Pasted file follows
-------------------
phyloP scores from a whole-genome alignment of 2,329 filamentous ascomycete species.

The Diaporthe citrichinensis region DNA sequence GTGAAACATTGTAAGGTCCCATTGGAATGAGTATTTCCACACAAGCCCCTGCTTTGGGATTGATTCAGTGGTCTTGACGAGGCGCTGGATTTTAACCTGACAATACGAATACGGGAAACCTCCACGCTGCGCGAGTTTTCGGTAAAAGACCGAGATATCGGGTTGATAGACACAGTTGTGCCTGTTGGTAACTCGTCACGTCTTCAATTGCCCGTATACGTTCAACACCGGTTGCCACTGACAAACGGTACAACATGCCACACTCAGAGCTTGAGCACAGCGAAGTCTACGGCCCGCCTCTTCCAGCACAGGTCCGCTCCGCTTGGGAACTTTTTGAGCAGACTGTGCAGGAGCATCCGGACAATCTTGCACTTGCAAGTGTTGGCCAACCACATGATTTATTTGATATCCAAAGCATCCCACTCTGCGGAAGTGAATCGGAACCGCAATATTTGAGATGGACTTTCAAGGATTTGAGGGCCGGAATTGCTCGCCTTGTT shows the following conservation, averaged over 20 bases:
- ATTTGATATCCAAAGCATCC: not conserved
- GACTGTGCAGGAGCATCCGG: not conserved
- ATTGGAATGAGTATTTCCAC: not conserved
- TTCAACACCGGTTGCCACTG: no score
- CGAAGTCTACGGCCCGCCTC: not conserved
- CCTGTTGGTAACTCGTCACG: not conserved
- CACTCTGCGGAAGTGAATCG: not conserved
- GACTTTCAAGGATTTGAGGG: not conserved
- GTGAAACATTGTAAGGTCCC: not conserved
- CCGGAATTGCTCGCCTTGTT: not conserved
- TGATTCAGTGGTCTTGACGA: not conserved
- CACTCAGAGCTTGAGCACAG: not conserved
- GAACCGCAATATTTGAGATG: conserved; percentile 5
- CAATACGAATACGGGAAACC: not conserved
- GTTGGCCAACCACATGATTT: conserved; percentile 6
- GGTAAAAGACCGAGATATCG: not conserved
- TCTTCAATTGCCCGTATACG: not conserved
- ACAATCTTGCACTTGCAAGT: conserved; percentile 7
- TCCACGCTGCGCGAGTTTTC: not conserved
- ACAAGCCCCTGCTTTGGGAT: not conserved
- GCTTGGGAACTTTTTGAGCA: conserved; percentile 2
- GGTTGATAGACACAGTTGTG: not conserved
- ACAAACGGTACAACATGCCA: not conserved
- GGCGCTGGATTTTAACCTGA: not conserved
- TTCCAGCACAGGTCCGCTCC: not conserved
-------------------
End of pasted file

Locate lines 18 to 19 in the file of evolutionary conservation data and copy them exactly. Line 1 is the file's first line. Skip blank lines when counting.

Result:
- GGTAAAAGACCGAGATATCG: not conserved
- TCTTCAATTGCCCGTATACG: not conserved